A LIGHTHOUSE ON THE DUMP

And the city shall be cursed, even it, and all that therein, to the LORD: only Rahab the harlot shall live, she and all that are with her in the house: because she hid the messengers that we sent.
Joshua 6:17.
1. Treasures in a Stained Vessel
Do roses grow on dump sites? Can messiahs proceed from notorious Nazareth? Can the discarded jawbone of a dead donkey become the salvaging weapon of mass destruction in the hand of a strong man?


Rahab was a harlot; even the Holy Bible named her by that appalling trade, but she was a good person at heart, and very hospitable, too. She had probably been forced into the sex trade by the troubles of life. She hid the men that came her way and, against her own government, would not deliver them to harm. She was not a killer, like some of her kind. Every harlot is not a devil. Some are great souls sadly stained for a fleeting while by the constraints of a hard existence.
After divine mercy had relocated her from accursed Jericho into covenant Israel, she married a wise noble man of Judah called Salmon, and gave birth to a noble son called Boaz, who became the husband of faithful Ruth, the woman from Moab. The roots of King David, King Solomon, and Jesus the King of kings are traced through that apparently reprehensible lineage (Ruth 4:17-22; Matthew 1:4-7, 15-16). So, Rahab carried royalty in her womb. The sex trade had merely been a moment’s stain. When mercy washed the stains away, it revealed the treasure in her soul, opening a path to her marvelous future.
2. A Future Bought with a Hospitable Past
In Joshua 6:17, Israel’s commander is heard announcing that Rahab had bought her future with a past in which she had done a kind deed to strategic strangers. Had she not shown that kindness, she would have lost a great future, never even knowing what she had missed. Those men of Israel had come her way not really as spies; they carried her destiny. They were her bridge between harlot Jericho and holy Israel, between the brothel and the temple, between her past and her future, between darkness and light.
We never know how far a good deed can go. Every good deed is an investment that someday will yield a blessing. Keep sowing (Ecclesiastes 11:1-6). Even when there may be nothing to give because life has taken everything away except your very honour, there will still be kindness to give. Kindness is one gift that nobody is too rich to refuse.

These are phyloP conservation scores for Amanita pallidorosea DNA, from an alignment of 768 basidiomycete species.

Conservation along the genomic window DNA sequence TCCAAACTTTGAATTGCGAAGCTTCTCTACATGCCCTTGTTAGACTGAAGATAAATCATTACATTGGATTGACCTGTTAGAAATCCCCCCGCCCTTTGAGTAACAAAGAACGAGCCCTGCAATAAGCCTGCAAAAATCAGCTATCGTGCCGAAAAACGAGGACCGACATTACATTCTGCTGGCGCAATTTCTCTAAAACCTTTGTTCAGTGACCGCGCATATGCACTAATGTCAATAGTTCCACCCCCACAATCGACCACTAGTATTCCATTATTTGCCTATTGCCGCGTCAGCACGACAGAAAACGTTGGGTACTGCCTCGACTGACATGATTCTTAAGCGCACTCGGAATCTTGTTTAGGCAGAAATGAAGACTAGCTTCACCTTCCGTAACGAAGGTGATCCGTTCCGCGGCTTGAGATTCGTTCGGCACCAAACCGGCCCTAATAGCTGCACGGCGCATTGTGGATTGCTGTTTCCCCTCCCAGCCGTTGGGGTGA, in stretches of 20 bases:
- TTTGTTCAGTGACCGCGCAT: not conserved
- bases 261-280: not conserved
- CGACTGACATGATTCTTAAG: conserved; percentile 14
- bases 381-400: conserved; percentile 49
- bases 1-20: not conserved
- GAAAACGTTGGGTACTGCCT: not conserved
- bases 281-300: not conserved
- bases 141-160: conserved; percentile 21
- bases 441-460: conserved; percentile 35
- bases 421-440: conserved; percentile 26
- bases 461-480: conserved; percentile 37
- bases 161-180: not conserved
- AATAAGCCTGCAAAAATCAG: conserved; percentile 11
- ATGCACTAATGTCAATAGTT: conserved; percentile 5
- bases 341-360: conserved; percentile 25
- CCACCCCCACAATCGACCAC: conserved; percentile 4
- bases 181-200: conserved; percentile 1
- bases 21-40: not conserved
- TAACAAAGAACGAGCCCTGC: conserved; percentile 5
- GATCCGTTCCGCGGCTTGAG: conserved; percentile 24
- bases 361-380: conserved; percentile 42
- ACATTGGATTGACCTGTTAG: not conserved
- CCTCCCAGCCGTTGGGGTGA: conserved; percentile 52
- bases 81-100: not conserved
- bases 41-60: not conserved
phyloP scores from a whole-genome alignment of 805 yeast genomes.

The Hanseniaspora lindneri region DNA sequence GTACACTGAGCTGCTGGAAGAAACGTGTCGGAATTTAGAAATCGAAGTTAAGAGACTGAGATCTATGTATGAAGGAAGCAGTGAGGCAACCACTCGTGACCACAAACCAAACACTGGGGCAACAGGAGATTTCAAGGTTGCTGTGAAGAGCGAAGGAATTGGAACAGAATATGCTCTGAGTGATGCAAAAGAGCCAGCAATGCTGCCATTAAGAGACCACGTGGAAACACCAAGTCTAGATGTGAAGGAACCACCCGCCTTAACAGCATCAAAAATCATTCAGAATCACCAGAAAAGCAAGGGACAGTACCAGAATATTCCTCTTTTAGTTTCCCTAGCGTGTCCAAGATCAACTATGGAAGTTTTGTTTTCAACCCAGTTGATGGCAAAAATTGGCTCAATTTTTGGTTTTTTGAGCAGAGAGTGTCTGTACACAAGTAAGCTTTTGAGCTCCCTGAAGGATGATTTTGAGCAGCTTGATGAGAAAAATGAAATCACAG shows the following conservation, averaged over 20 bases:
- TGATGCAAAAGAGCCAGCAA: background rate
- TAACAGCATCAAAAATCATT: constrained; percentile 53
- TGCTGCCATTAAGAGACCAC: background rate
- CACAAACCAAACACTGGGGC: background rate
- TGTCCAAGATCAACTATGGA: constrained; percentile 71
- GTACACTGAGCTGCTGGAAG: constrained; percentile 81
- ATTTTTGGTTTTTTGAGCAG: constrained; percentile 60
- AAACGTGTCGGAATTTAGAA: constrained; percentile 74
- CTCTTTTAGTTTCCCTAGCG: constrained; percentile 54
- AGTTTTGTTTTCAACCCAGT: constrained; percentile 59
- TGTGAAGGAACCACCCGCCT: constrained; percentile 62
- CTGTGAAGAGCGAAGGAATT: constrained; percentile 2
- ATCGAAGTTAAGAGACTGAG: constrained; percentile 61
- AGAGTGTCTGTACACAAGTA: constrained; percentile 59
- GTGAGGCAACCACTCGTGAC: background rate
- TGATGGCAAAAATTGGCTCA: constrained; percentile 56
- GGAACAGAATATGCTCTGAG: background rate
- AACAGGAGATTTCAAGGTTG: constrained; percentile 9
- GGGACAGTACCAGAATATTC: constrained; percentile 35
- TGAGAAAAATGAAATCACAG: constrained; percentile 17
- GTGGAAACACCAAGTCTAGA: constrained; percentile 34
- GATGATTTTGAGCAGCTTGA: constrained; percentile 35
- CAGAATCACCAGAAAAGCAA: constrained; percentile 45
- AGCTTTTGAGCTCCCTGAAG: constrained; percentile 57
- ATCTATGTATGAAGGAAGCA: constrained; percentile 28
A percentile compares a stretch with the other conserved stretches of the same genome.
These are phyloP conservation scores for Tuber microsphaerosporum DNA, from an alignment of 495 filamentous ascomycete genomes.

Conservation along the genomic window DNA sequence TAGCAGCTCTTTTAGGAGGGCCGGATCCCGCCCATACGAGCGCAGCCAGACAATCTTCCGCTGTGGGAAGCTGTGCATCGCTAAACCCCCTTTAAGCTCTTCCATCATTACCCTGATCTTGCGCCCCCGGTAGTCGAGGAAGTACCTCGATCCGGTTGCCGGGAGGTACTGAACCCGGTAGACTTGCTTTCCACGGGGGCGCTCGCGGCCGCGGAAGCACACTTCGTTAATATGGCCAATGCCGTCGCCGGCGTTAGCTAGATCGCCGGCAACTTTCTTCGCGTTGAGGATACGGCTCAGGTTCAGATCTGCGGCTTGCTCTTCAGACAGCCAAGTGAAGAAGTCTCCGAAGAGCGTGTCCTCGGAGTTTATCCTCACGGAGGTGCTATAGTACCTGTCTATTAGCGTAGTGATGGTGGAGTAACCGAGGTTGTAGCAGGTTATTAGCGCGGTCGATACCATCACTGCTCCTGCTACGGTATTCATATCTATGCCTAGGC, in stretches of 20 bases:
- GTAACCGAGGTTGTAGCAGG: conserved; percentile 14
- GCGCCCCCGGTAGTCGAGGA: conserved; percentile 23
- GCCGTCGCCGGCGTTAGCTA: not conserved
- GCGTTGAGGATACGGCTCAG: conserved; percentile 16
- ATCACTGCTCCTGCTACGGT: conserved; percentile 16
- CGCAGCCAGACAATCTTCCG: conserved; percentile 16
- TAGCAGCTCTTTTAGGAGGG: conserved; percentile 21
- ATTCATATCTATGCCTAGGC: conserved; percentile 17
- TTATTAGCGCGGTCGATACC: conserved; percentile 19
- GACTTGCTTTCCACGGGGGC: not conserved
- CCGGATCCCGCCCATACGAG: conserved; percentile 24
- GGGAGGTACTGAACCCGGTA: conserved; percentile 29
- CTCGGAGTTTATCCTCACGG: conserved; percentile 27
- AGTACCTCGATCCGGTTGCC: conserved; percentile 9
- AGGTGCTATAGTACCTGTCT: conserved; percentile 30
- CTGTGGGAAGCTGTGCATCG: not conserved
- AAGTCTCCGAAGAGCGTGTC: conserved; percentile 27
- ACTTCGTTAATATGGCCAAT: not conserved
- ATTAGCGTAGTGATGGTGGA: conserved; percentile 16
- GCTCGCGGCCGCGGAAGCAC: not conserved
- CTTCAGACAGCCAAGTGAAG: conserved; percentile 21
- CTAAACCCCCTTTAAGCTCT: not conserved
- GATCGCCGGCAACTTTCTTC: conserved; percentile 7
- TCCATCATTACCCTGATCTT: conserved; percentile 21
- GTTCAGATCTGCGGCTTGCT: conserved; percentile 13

3. Saved in a Harlot’s House
Joshua announced that death was coming to everyone in Jericho, except those that would be found in the harlot’s house. Holy folks might have wondered what blessed refuge might be found for saints in a harlot’s room. God’s ways are a mystery. The rest of Rahab’s unspoilt household was going to be saved by relocating from their decent homes into her soiled brothel; they were going to be saved by humbly presenting themselves in a particular place at a particular time.
Where time finds a person sometimes defines their destiny. Had those purer relations of Rahab been anywhere else than in her cramped and erstwhile unblessed room when Jericho fell, they would have died; killed not by the sword of the enemy but by proudly missing a divinely righted place which used to be wrong.
O God, direct my feet in Thy path. Deliver me from seemingly secured cities mysteriously marked for destruction by the finger of prophecy. Amen.
4. Saved by a Harlot Sister
Rahab was a harlot, but her family’s future lay in connection to those ‘mistakes’ of her earlier days. They might in the past have sneered at her unsocial ways; they might have mocked the ‘nothing’ that she often had to offer when respectable others brought their silver and gold to the family coffers. At last, she had much more to give than they all: their desperate preservation. She was the rejected stone that had become the crucial corner stone.
Look beyond Rahab’s stains. You might see a great soul awaiting the crucial encounter with messengers from God, to guide her from the brothels of Jericho into the palace of Israel, from an abused present into a royal future. Jealous Jericho had schemed to spoil the royal seeds in Rahab’s womb and waste her before her day would come, but then came those messengers from God, and she would not waste another chance. She grabbed it with hands and legs and promptly signed with them the covenant of the scarlet thread signalling her break from the scarlet trade. God still makes queen mothers out of Rahabs who won’t waste a timeless encounter.
God sees great treasures sometimes where earthly eyes would never guess; sweet roses blooming on soiled soils despised pious eyes. Jesus found one such woman by a well in Samaria. His disciples despised her as a mongrel Samaritan. They did not know that that woman held the key to her city, a key that even the men of her city respected. May God find you. May you find see what He sees. Amen.
From The Preacher’s diary,
May 7, 2015.
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